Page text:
Which Type of Atrial Fibrillation Do You Have?

Atrial fibrillation, also called AFib, is a common heart condition. There are different types, and yours could change over time. Your treatment will depend on which kind you have.

Types of AFib

Paroxysmal atrial fibrillation is when your heart goes in and out of normal rhythm for less than a week. You might feel this happening for a few minutes or for several days. You may not need treatment with this type of AFib, but you should see a doctor.

You may hear this type of AFib nicknamed “holiday heart syndrome.” Doctors call it this when it happens to otherwise healthy people who may be celebrating with a late night out or having a few extra drinks. If the heart isn’t used to all this different activity, it may go into AFib. It also happens sometimes when you’re under extreme stress.

Persistent atrial fibrillation usually lasts longer than a week. It might stop on its own, but it’s possible you could need medicine or treatment to stop it.

Doctors can use medicine to treat this type of AFib. If that doesn’t work, they might use a low-voltage current to reset your heart’s rhythm back to normal. It’s called electrical cardioversion. Doctors usually do this procedure in a hospital while you’re sedated, so you won’t feel anything. You can go home after it’s done, but someone else will have to drive you.

Long-standing persistent AFib. This means your AFib has lasted for more than a year and doesn’t go away. Medicine and treatment like electrical cardioversion may not stop the AFib. Doctors can use another kind of treatment, such as ablation (which burns certain areas of your heart’s electrical system) to restore your normal heart rhythm.

Permanent (chronic) atrial fibrillation can’t be corrected by treatments. If you have this type, you and your doctor will decide whether or not you may need long-term medication to control your heart rate and lower your risk of stroke.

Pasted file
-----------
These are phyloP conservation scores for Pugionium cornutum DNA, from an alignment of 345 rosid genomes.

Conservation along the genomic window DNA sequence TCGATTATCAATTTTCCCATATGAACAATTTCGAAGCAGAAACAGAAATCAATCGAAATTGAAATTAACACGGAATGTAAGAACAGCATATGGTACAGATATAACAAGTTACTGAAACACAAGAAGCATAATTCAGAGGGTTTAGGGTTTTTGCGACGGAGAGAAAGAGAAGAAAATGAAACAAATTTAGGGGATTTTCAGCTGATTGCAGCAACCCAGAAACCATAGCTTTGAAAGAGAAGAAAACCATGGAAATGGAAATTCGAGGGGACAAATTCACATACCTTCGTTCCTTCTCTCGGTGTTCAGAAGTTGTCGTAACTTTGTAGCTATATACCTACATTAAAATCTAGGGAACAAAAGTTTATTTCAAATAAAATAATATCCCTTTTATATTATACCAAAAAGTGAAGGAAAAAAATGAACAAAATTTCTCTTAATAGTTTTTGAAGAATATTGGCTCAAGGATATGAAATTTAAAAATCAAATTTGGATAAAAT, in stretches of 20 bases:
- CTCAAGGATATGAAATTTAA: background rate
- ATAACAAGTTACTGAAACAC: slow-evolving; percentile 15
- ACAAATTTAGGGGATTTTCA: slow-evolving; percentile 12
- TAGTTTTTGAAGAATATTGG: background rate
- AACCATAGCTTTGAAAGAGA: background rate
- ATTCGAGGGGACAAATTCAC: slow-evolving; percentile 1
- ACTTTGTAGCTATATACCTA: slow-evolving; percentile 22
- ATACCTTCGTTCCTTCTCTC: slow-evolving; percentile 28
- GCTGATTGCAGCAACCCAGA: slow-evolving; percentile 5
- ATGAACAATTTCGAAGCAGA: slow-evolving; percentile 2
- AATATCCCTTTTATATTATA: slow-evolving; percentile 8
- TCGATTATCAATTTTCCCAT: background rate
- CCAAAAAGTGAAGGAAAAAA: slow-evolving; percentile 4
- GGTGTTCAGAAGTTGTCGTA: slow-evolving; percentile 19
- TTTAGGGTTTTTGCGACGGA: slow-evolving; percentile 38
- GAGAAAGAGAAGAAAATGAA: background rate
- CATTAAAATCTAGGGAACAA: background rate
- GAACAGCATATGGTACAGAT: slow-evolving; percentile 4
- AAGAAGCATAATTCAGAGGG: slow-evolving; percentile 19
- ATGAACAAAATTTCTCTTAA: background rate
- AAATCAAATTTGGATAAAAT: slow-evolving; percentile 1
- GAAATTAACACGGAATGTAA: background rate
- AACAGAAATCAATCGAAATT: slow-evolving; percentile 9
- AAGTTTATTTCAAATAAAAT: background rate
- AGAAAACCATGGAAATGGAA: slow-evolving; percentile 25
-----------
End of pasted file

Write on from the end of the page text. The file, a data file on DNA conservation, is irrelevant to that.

Valvular atrial fibrillation means that your AFib is caused by a heart valve problem. Some of these might include an artificial heart valve, valvular stenosis (meaning that one of your heart valves has stiffened), or regurgitation (meaning that you have a heart valve that isn’t closing property and lets some blood flow the wrong way).

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Nonvalvular atrial fibrillation is atrial fibrillation that isn’t caused by a problem with a heart valve.

The main reason why it matters if your AFib is “valvular” or “nonvalvular” is because it affects what type of medicine your doctor will prescribe to help lower your risk of stroke.

There are a lot of options to treat atrial fibrillation, no matter which type you have. If you have symptoms, see your doctor to discuss what will be best for you.

WebMD Medical Reference Reviewed by James Beckerman, MD, FACC on August 23, 2017

Sources

SOURCES: Boriani, G.  Vascular Pharmacology, 2016.

Cunningham, J. Pursuing Improved Quality of Life In the Atrial Fibrillation Population: Evidence-Based Practice, University of South Carolina, 2012.

Holding, S. Nursing Times, August 2013

Judd, S. Omnigraphics, 2014.

McCabe, P.  Journal of Clinical Nursing, 2015.

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